Notes taken from Jung’s “The relations between the ego and the unconscious”
In reality human nature bears the burden of a terrible and unending conflict between the principle of the ego and the principle of instinct: the ego all barriers and restraint, instinct limitless, and both principles of equal might
In the first part of Faust Goethe has shown us what it means to accept instinct and in the second part what it means to accept the ego and its weird unconscious world
But if the person has a greater personality within — that is, a possibility of growth — then a psychological disturbance will occur. That is why we always say that a neurosis is in a way a positive symptom. It shows that something wants to grow; it shows that that person is not right in his or her present state and if the growth is not accepted then it grows against you, at your expense, and produces what might be called a negative individuation. The process of individuation, of inner maturing and growth, goes on unconsciously and ruins the personality instead of healing it. That is how the death-tree, the death-mother tree and the life-tree are essentially connected. The inner possibility of growth in a person is a dangerous thing because either you say yes to it and go ahead, or you are killed by it. There is no other choice. It is a destiny which has to be accepted.
There are actually people who have the whole meaning of their life, their true significance, in the unconscious, while in the conscious mind is nothing but inveiglement and error. With others the case is reversed, and here neurosis has a different meaning. In these cases, but not in the former, a thoroughgoing reduction is indicated.
A “value” is a possibility for the display of energy. But in so far as a negative value is likewise a possibility for the display of energy — which can be seen most clearly in the notable manifestations of neurotic energy — it too is properly a “value,” but one that brings about useless and harmful manifestations of energy. Energy in itself is neither good nor bad, neither useful nor harmful, but neutral, since everything depends on the form into which energy passes. Form gives energy its quality. On the other hand, mere form without energy is equally neutral. For the creation of a real value, therefore, both energy and valuable form are needed. In neurosis psychic energy 3 is present, but undoubtedly it is there in an inferior and unserviceable form. The two reductive theories act as solvents of this inferior form. They are approved caustic remedies, by means of which we obtain free but neutral energy. Now, it has hitherto been supposed that this newly disengaged energy is at the conscious disposal of the patient, so that he can apply it at his pleasure. Since it was thought that the energy is nothing but the instinctual power of sex, people talked of a “sublimated” application of it, on the assumption that the patient could, with the help of analysis, canalize the sexual energy into a “sublimation,” in other words, could apply it non-sexually, in the practice of an art, perhaps, or in some other good or useful activity. According to this view, it is possible for the patient, from free choice or inclination, to achieve the sublimation of his instinctual forces.
The finest horses, the fastest cars, and the most amusing parties may very likely fail to allure the energy, although it would be rational enough to think that a man who had devoted his whole life to serious work had a sort of natural right to enjoy himself. Yes, if fate behaved in a humanly rational way, it would certainly be so: first work, then well-earned rest. But fate behaves irrationally, and the energy of life inconveniently demands a gradient agreeable to itself; otherwise it simply gets dammed up and turns destructive.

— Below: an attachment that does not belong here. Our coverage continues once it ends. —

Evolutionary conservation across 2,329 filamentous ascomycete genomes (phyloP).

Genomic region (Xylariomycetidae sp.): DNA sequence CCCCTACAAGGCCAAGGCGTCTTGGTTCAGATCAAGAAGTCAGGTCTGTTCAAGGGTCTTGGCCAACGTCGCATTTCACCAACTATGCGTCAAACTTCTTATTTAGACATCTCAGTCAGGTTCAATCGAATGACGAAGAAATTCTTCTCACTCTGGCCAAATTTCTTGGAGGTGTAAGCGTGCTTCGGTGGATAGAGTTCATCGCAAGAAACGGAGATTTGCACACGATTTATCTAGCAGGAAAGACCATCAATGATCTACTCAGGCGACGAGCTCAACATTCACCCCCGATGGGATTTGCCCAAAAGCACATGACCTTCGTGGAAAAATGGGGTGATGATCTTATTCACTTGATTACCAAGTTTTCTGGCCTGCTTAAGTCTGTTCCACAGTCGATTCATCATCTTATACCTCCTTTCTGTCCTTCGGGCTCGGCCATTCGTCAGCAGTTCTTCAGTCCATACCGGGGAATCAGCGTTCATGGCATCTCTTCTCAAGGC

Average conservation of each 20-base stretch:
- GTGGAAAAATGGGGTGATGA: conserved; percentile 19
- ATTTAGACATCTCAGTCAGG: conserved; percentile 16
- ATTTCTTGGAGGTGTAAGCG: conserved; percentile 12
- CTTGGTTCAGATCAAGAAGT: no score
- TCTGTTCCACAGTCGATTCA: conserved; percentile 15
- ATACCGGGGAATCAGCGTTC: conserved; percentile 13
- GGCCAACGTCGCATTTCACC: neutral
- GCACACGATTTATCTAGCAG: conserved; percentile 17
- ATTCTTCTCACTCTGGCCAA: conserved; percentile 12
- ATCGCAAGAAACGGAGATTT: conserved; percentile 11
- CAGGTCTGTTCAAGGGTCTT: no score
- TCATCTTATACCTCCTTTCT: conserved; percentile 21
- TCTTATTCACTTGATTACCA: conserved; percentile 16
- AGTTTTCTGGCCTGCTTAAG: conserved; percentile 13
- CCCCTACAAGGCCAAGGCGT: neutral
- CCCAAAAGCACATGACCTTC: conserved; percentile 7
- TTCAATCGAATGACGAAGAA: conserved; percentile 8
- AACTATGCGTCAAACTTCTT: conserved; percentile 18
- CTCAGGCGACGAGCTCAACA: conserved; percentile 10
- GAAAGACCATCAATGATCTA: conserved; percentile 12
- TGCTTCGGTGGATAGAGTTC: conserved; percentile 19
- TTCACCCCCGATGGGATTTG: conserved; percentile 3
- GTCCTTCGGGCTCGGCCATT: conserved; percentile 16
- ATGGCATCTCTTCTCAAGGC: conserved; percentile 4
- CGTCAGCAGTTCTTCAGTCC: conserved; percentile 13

It has become abundantly clear to me that life can flow forward only along the path of the gradient. But there is no energy unless there is a tension of opposites; hence it is necessary to discover the opposite to the attitude of the conscious mind. It is interesting to see how this compensation by opposites also plays its part in the historical theories of neurosis: Freud’s theory espoused Eros, Adler’s the will to power. Logically, the opposite of love is hate, and of Eros, Phobos (fear); but psychologically it is the will to power. Where love reigns, there is no will to power; and where the will to power is paramount, love is lacking. The one is but the shadow of the other: the man who adopts the standpoint of Eros finds his compensatory opposite in the will to power, and that of the man who puts the accent on power is Eros. Seen from the one-sided point of view of the conscious attitude, the shadow is an inferior component of the personality and is consequently repressed through intensive resistance. But the repressed content must be made conscious so as to produce a tension of opposites, without which no forward movement is possible. The conscious mind is on top, the shadow underneath, and just as high always longs for low and hot for cold, so all consciousness, perhaps without being aware of it, seeks its unconscious opposite, lacking which it is doomed to stagnation, congestion, and ossification. Life is born only of the spark of opposites.
We can therefore formulate the occurrence as follows: in the introvert the influence of the object produces an inferior extraversion, while in the extravert an inferior introversion takes the place of his social attitude. And so we come back to the proposition from which we started: “The value of the one is the negation of value for the other.”